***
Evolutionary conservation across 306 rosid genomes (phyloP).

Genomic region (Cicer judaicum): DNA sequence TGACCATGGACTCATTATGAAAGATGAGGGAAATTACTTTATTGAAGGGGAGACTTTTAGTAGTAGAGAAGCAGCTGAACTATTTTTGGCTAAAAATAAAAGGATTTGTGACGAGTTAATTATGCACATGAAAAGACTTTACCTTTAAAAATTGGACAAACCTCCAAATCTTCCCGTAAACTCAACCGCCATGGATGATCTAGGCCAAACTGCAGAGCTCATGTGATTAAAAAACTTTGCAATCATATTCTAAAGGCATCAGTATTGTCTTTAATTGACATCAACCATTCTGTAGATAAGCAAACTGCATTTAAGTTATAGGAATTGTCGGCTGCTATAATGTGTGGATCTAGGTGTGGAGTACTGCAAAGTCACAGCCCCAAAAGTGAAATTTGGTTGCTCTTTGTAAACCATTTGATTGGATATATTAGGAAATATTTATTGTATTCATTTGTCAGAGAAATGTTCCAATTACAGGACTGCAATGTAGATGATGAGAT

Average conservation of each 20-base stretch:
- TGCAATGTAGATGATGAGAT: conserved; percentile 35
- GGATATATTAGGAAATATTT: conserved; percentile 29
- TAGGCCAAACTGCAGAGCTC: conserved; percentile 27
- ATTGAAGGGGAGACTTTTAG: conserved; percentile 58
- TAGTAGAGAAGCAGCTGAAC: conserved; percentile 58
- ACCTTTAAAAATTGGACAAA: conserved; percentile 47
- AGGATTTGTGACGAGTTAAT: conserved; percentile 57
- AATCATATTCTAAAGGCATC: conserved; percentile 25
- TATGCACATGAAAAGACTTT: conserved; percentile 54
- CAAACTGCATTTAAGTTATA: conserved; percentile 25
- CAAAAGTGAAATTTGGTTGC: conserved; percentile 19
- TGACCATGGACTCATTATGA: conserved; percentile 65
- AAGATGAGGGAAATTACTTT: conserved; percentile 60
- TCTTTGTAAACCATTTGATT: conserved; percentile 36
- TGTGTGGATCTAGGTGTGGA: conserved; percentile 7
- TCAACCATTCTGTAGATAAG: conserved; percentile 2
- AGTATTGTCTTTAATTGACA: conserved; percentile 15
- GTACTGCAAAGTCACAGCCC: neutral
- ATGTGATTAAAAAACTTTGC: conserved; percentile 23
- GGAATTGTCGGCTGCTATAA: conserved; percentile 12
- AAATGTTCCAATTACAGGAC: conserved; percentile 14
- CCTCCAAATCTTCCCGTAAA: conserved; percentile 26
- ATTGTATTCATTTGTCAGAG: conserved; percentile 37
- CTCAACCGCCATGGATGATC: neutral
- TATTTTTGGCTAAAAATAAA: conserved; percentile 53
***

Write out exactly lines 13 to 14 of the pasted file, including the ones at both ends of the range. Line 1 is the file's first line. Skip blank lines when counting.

- CAAACTGCATTTAAGTTATA: conserved; percentile 25
- CAAAAGTGAAATTTGGTTGC: conserved; percentile 19